The scale of this debut albumfrom Manchester’s Oceansize is apparent fromthe start of the second track Catalyst. A KingCrimson-like flurry of guitars leads into aquiet/loud song pattern, irregular rhythms punctuatethe music and singer Mike Vennart shows a certainvocal versatility. And that guitar sound! Pitched at awidescreen system, Catalyst contains more musicalinvention and twist than most albums do in their entirety.
Unfortunately, that’s also where my main criticismof Oceansize lies – in their excess. The album lasts afull 76 minutes, which you mathematicians will be ableto equate to more than six minutes playing time pertrack.
Happily the welcome is rarely outstayed,particularly in the instrumentals that offer a welcomefoil to the vocal-led guitar monsters. I Am TheMorning is a great slow builder to start with; Rinsedis a blissed out amble that wouldn’t be out of placeon a chillout compilation; and Unravel is suitably weird andimpressionistic, its clevertitle indicating a sample of composer Maurice Ravel‘sGaspard De La Nuit.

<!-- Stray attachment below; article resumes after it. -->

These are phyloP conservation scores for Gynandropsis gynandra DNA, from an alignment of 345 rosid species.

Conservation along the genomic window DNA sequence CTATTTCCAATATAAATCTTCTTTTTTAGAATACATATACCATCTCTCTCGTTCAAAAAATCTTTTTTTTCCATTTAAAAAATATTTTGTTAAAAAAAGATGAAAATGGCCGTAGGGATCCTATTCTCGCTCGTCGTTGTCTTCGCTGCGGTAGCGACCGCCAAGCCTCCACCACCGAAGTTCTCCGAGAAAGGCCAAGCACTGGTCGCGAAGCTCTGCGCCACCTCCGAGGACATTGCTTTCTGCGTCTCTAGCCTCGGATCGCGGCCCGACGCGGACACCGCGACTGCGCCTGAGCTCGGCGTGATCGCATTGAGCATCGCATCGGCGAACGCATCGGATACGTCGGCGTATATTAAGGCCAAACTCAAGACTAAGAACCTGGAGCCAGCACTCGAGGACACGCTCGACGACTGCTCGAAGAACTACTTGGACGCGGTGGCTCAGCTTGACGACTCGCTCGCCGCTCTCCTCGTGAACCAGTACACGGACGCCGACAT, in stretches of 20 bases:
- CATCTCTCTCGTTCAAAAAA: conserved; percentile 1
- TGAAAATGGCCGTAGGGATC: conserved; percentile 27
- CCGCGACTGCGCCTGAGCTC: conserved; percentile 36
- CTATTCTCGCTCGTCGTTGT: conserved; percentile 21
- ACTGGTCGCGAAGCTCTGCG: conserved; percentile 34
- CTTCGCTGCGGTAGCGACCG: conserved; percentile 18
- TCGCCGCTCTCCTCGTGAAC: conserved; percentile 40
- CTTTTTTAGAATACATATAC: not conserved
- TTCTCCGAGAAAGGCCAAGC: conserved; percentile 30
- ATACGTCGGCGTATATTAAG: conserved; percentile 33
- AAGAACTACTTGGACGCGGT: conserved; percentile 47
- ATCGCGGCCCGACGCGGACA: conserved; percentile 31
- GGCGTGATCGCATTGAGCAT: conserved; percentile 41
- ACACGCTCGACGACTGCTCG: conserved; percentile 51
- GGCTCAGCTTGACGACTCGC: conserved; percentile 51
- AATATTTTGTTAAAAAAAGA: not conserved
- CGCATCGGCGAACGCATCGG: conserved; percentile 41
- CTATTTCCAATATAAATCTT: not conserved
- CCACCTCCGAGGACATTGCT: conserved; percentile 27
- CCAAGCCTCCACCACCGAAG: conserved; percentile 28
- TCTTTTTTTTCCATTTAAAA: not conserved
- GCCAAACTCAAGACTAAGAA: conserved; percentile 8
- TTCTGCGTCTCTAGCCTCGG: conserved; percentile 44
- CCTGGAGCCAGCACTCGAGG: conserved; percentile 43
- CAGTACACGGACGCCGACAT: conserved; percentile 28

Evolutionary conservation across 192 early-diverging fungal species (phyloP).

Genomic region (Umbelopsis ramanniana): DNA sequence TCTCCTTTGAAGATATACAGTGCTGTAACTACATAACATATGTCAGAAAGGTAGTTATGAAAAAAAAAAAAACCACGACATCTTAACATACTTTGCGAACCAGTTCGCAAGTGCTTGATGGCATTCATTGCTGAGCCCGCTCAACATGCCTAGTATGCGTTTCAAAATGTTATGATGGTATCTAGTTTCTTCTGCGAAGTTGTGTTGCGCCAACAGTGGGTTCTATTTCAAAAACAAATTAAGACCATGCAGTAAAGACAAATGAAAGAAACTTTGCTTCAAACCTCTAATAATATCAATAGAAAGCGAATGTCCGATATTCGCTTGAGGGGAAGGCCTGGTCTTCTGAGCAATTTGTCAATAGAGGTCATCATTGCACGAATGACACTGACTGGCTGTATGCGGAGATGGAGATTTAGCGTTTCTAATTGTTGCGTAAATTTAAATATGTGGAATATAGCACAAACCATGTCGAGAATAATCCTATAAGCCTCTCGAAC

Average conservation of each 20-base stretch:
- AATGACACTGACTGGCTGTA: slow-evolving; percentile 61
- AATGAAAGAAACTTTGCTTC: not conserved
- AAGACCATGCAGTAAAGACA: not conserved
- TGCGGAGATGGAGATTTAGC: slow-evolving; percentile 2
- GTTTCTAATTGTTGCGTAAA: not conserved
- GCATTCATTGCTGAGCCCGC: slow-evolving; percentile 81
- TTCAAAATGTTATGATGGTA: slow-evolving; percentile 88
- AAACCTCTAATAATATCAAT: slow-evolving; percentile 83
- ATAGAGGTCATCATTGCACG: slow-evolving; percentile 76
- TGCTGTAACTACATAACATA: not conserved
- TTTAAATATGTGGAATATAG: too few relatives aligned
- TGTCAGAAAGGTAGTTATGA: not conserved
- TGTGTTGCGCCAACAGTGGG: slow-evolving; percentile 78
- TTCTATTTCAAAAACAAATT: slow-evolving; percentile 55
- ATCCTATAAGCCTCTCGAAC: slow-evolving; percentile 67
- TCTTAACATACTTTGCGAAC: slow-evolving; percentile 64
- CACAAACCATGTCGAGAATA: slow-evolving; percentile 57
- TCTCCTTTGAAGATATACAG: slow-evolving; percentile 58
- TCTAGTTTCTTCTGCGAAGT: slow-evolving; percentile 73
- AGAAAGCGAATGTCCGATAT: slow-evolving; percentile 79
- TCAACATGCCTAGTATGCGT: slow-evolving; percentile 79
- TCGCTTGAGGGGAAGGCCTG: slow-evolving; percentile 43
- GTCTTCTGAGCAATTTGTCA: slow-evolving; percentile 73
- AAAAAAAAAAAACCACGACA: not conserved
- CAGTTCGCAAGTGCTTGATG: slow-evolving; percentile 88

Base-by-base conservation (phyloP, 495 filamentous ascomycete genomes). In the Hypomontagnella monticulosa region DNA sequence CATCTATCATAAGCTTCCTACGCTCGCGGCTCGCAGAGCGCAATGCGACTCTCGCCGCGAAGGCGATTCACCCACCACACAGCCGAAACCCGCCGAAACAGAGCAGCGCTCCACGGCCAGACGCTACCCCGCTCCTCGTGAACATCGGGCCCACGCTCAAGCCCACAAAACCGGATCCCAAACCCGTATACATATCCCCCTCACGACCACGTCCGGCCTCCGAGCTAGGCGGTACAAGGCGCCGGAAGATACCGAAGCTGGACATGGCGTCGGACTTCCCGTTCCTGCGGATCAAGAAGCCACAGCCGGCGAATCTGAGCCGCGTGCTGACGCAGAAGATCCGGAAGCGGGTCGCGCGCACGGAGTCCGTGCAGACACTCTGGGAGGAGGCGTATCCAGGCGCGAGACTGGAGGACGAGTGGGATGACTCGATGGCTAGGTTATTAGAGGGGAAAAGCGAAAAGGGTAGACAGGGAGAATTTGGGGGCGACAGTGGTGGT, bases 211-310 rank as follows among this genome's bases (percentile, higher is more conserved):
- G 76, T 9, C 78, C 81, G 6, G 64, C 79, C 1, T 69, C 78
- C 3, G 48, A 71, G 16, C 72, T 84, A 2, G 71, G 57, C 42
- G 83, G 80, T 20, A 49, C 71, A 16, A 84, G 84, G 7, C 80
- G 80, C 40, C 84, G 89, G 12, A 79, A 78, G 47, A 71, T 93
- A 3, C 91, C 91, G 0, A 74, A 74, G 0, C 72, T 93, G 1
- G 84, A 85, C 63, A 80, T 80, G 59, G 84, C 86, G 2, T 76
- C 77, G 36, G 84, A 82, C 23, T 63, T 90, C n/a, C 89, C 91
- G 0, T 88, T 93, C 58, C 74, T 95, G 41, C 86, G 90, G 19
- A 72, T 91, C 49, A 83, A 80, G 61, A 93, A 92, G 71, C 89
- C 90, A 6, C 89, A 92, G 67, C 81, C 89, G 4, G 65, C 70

The most immediate among the vocaltracks is the majestic Amputee, whilst the mantra OneDay All This Could Be Yours is hammered relentlesslyinto your brain in an explosive coda. MassiveBereavement, almost a suite in the best progressivetraditions, contains the line, “I’m still running for abus that we missed years ago.” This is one of several lyricalgems on Effloresce.
With their broad harmoniclanguage and fluctuating rhythms it’s difficult togive an alternative to Oceansize, which is always a good sign.If pushed I would say they’ve taken a good liking to’70s rock but taken on board the works of bands such asMuse and The Cooper Temple Clause, alongwith the more expansive end of Seattle grunge music.
Yes, Effloresce is too long, but crucially Oceansize supply quality aswell as quantity.